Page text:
• Watchdog Calls Out Rampant Medicaid Mismanagement In New York

    The Health and Human Services inspector general has determined that New York misspent millions of dollars in incorrect billing for Medicaid, since no one decided to pay any attention to beneficiary eligibility.

    In fact, the New York Health Department didn’t even track eligibility, and further submitted claims for services not allowed under current regulations, all without batting an eye.

    “Some of the Health Department’s claims for Federal Medicaid reimbursement for supported employment services did not comply with certain Federal and State requirements…the Health Department claimed Medicaid reimbursement for unallowable supported employment services during the remaining 35 beneficiary-months,” the report noted.

    According to the rules, beneficiaries are supposed to be employed in jobs paying at least the minimum wage and higher above the minimum wage. The inspector general found the exact opposite. Some beneficiaries made less than the requirement amount. Still, others weren’t even employed at all, or received their salary from healthcare providers who submitted their Medicaid claims.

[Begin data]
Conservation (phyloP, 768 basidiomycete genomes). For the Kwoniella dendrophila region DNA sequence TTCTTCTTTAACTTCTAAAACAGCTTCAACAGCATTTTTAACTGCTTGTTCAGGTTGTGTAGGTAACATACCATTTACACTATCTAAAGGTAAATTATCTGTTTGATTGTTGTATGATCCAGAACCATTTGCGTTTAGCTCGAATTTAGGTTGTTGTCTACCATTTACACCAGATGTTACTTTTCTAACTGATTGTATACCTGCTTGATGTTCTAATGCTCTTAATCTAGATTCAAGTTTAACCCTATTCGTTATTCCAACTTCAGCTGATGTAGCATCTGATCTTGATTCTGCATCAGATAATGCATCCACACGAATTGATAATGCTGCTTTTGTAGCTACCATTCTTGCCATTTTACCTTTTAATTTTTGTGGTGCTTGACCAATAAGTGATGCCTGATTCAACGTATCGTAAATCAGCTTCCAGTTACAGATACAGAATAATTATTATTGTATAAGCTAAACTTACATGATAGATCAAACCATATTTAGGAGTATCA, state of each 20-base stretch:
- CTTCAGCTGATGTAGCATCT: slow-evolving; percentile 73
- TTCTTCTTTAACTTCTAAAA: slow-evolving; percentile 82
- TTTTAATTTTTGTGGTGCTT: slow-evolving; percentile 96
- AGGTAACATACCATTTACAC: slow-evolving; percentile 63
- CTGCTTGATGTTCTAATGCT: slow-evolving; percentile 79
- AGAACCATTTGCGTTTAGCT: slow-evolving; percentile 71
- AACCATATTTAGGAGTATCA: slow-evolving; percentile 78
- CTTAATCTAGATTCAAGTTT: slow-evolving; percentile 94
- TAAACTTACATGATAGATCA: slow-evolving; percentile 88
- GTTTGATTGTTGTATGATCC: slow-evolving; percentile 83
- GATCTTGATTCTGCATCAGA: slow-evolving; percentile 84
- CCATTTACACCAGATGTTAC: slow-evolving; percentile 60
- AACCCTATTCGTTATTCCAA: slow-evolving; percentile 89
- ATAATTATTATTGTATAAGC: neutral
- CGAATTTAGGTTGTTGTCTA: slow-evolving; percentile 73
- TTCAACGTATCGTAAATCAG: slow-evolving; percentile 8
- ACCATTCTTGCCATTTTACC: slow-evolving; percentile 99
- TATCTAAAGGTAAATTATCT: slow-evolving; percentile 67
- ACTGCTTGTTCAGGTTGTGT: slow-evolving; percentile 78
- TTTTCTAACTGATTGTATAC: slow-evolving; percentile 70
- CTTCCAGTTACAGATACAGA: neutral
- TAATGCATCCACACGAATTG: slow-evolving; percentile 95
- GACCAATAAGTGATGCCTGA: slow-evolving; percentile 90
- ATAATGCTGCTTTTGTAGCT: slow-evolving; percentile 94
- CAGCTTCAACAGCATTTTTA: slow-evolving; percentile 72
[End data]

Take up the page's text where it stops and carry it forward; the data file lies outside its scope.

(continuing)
Billing for services came under similar scrutiny. Services were billed higher than plans allowed for, and in some cases, the services weren’t even allowed under the plans. Amazingly, some beneficiaries still submitted claims even without plans.

    The inspector general also identified a costly redundancy, where claims were submitted for services the Education Department was already funding.

    The watchdog has encouraged New York to return the $23,054,993 million dollars of Medicaid reimbursements it owes back to the federal government, and second, to more carefully follow federal and state regulations for healthcare providers next time.

    But the Health Department disagreed, arguing that 14 out of the 38 items highlighted by the inspector general were incorrect. After much revisiting of the paperwork, the inspector general concluded definitively that 10 of the 14 items were still valid.

    The inspector general’s review was limited to supported employment services, examining the period between January 1, 2009 and June 30, 2012.

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